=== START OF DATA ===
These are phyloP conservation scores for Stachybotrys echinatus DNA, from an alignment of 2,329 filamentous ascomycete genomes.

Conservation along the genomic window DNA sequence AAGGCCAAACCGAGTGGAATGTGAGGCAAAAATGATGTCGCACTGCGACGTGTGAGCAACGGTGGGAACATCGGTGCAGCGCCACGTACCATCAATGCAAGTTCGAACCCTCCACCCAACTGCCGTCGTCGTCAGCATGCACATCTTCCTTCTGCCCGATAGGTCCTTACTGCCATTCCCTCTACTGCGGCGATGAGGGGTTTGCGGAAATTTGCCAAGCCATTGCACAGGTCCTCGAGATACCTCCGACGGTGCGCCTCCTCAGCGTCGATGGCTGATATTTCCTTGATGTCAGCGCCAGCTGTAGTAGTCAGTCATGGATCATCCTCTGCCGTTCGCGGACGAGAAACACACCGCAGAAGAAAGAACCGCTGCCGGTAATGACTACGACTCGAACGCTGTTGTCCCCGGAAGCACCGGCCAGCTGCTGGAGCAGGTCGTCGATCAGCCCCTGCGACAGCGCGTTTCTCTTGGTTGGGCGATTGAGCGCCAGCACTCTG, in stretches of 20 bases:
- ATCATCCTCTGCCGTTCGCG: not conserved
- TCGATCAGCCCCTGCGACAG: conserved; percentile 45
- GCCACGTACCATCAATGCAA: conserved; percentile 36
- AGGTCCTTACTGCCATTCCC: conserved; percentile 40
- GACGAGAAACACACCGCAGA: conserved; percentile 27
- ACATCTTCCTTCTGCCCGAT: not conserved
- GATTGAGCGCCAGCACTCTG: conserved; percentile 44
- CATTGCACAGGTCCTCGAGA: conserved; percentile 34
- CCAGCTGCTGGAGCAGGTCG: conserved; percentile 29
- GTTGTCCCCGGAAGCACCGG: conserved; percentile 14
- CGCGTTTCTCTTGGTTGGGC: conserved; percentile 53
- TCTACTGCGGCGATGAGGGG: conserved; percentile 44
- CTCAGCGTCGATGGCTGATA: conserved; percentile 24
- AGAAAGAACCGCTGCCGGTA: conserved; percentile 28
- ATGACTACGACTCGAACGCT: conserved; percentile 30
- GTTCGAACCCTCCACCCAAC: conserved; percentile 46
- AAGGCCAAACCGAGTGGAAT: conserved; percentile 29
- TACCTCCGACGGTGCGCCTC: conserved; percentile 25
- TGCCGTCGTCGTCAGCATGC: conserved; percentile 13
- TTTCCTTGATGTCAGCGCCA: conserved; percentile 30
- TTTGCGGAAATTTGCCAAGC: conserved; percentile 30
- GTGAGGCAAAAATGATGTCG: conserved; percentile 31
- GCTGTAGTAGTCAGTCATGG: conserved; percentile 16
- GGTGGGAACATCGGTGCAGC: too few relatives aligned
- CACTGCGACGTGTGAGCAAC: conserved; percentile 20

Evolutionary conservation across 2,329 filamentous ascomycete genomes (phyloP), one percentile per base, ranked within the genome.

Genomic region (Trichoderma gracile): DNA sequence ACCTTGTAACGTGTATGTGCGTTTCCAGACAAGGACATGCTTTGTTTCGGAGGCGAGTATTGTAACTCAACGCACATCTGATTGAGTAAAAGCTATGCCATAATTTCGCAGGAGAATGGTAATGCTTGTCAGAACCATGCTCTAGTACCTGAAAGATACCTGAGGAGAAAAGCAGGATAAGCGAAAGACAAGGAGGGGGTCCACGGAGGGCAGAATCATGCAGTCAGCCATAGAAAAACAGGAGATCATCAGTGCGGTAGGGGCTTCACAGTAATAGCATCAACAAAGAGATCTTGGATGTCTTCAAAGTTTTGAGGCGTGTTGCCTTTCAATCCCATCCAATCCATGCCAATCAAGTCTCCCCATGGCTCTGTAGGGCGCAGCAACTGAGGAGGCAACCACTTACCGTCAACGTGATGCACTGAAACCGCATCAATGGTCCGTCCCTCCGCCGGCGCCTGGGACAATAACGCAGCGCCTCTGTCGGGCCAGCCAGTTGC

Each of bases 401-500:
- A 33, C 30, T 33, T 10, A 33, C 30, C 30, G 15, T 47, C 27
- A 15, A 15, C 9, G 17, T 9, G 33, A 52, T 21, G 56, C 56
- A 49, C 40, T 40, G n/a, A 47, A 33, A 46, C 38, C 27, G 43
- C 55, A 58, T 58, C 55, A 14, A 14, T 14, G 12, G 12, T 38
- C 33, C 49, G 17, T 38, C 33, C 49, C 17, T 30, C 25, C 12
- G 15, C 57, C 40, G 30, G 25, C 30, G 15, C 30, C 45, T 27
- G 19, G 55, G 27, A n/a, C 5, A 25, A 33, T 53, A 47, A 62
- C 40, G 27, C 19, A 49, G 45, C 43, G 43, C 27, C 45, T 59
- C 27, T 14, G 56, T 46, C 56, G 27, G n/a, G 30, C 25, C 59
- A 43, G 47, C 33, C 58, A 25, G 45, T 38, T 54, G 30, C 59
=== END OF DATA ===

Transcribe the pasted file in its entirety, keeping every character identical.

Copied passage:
These are phyloP conservation scores for Stachybotrys echinatus DNA, from an alignment of 2,329 filamentous ascomycete genomes.

Conservation along the genomic window DNA sequence AAGGCCAAACCGAGTGGAATGTGAGGCAAAAATGATGTCGCACTGCGACGTGTGAGCAACGGTGGGAACATCGGTGCAGCGCCACGTACCATCAATGCAAGTTCGAACCCTCCACCCAACTGCCGTCGTCGTCAGCATGCACATCTTCCTTCTGCCCGATAGGTCCTTACTGCCATTCCCTCTACTGCGGCGATGAGGGGTTTGCGGAAATTTGCCAAGCCATTGCACAGGTCCTCGAGATACCTCCGACGGTGCGCCTCCTCAGCGTCGATGGCTGATATTTCCTTGATGTCAGCGCCAGCTGTAGTAGTCAGTCATGGATCATCCTCTGCCGTTCGCGGACGAGAAACACACCGCAGAAGAAAGAACCGCTGCCGGTAATGACTACGACTCGAACGCTGTTGTCCCCGGAAGCACCGGCCAGCTGCTGGAGCAGGTCGTCGATCAGCCCCTGCGACAGCGCGTTTCTCTTGGTTGGGCGATTGAGCGCCAGCACTCTG, in stretches of 20 bases:
- ATCATCCTCTGCCGTTCGCG: not conserved
- TCGATCAGCCCCTGCGACAG: conserved; percentile 45
- GCCACGTACCATCAATGCAA: conserved; percentile 36
- AGGTCCTTACTGCCATTCCC: conserved; percentile 40
- GACGAGAAACACACCGCAGA: conserved; percentile 27
- ACATCTTCCTTCTGCCCGAT: not conserved
- GATTGAGCGCCAGCACTCTG: conserved; percentile 44
- CATTGCACAGGTCCTCGAGA: conserved; percentile 34
- CCAGCTGCTGGAGCAGGTCG: conserved; percentile 29
- GTTGTCCCCGGAAGCACCGG: conserved; percentile 14
- CGCGTTTCTCTTGGTTGGGC: conserved; percentile 53
- TCTACTGCGGCGATGAGGGG: conserved; percentile 44
- CTCAGCGTCGATGGCTGATA: conserved; percentile 24
- AGAAAGAACCGCTGCCGGTA: conserved; percentile 28
- ATGACTACGACTCGAACGCT: conserved; percentile 30
- GTTCGAACCCTCCACCCAAC: conserved; percentile 46
- AAGGCCAAACCGAGTGGAAT: conserved; percentile 29
- TACCTCCGACGGTGCGCCTC: conserved; percentile 25
- TGCCGTCGTCGTCAGCATGC: conserved; percentile 13
- TTTCCTTGATGTCAGCGCCA: conserved; percentile 30
- TTTGCGGAAATTTGCCAAGC: conserved; percentile 30
- GTGAGGCAAAAATGATGTCG: conserved; percentile 31
- GCTGTAGTAGTCAGTCATGG: conserved; percentile 16
- GGTGGGAACATCGGTGCAGC: too few relatives aligned
- CACTGCGACGTGTGAGCAAC: conserved; percentile 20

Evolutionary conservation across 2,329 filamentous ascomycete genomes (phyloP), one percentile per base, ranked within the genome.

Genomic region (Trichoderma gracile): DNA sequence ACCTTGTAACGTGTATGTGCGTTTCCAGACAAGGACATGCTTTGTTTCGGAGGCGAGTATTGTAACTCAACGCACATCTGATTGAGTAAAAGCTATGCCATAATTTCGCAGGAGAATGGTAATGCTTGTCAGAACCATGCTCTAGTACCTGAAAGATACCTGAGGAGAAAAGCAGGATAAGCGAAAGACAAGGAGGGGGTCCACGGAGGGCAGAATCATGCAGTCAGCCATAGAAAAACAGGAGATCATCAGTGCGGTAGGGGCTTCACAGTAATAGCATCAACAAAGAGATCTTGGATGTCTTCAAAGTTTTGAGGCGTGTTGCCTTTCAATCCCATCCAATCCATGCCAATCAAGTCTCCCCATGGCTCTGTAGGGCGCAGCAACTGAGGAGGCAACCACTTACCGTCAACGTGATGCACTGAAACCGCATCAATGGTCCGTCCCTCCGCCGGCGCCTGGGACAATAACGCAGCGCCTCTGTCGGGCCAGCCAGTTGC

Each of bases 401-500:
- A 33, C 30, T 33, T 10, A 33, C 30, C 30, G 15, T 47, C 27
- A 15, A 15, C 9, G 17, T 9, G 33, A 52, T 21, G 56, C 56
- A 49, C 40, T 40, G n/a, A 47, A 33, A 46, C 38, C 27, G 43
- C 55, A 58, T 58, C 55, A 14, A 14, T 14, G 12, G 12, T 38
- C 33, C 49, G 17, T 38, C 33, C 49, C 17, T 30, C 25, C 12
- G 15, C 57, C 40, G 30, G 25, C 30, G 15, C 30, C 45, T 27
- G 19, G 55, G 27, A n/a, C 5, A 25, A 33, T 53, A 47, A 62
- C 40, G 27, C 19, A 49, G 45, C 43, G 43, C 27, C 45, T 59
- C 27, T 14, G 56, T 46, C 56, G 27, G n/a, G 30, C 25, C 59
- A 43, G 47, C 33, C 58, A 25, G 45, T 38, T 54, G 30, C 59